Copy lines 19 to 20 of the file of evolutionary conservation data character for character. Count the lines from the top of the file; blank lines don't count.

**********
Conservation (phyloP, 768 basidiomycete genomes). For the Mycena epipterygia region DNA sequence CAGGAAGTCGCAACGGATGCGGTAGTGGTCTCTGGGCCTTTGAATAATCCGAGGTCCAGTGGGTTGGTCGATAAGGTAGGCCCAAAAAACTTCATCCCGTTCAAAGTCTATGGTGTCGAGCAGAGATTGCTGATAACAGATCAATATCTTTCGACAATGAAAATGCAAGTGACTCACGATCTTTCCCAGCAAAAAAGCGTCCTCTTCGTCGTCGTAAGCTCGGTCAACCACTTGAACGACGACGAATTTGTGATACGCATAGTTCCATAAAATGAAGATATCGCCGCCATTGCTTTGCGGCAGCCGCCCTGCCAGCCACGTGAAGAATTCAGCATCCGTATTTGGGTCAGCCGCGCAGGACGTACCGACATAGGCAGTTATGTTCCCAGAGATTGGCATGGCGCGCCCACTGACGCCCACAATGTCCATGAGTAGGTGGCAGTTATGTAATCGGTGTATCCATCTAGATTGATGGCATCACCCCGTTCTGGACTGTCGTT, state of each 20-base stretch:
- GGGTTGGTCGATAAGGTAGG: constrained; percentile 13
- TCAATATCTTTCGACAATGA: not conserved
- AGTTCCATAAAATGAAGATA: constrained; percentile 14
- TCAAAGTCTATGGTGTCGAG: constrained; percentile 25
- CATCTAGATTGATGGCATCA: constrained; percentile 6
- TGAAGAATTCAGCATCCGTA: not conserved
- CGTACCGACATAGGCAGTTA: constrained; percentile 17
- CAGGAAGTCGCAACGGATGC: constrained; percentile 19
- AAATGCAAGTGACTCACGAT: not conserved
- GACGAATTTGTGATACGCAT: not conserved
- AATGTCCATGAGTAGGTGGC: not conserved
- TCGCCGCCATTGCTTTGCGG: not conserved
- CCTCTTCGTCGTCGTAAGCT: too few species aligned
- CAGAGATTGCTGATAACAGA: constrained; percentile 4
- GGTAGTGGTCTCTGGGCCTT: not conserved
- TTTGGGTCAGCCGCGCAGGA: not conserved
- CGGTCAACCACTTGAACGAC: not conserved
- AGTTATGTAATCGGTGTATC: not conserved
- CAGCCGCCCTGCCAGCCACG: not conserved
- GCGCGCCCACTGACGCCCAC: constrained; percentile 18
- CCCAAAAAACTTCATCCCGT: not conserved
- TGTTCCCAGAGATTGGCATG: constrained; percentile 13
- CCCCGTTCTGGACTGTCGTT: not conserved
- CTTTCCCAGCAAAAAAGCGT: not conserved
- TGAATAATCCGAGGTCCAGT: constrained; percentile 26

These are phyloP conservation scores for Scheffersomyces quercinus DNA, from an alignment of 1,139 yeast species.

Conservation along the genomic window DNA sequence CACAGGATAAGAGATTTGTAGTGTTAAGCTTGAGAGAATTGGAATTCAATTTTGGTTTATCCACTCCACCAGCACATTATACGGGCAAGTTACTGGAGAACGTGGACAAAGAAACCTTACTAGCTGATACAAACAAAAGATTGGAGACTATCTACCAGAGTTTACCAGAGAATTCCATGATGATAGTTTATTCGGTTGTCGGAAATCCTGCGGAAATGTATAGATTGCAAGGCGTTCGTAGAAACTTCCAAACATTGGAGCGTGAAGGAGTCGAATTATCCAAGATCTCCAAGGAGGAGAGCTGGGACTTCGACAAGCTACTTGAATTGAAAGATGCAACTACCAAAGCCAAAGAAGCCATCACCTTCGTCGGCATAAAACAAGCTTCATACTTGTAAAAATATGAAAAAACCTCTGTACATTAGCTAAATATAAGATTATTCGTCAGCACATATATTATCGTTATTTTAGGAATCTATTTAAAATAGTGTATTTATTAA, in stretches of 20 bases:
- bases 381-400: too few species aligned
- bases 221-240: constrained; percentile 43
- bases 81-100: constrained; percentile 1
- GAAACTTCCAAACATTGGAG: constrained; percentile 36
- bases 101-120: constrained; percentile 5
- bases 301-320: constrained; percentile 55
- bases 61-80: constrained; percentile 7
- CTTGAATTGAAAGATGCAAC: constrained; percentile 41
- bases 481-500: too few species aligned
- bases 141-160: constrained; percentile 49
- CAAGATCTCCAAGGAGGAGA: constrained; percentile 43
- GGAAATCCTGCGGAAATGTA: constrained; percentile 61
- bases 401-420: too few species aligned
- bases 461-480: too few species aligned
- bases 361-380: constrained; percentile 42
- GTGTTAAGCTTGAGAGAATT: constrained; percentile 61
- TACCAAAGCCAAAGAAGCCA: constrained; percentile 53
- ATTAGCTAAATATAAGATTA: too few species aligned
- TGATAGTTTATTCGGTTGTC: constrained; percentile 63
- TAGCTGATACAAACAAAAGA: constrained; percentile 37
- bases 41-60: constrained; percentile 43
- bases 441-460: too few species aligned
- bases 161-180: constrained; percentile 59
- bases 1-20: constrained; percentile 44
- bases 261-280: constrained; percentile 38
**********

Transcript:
- AGTTATGTAATCGGTGTATC: not conserved
- CAGCCGCCCTGCCAGCCACG: not conserved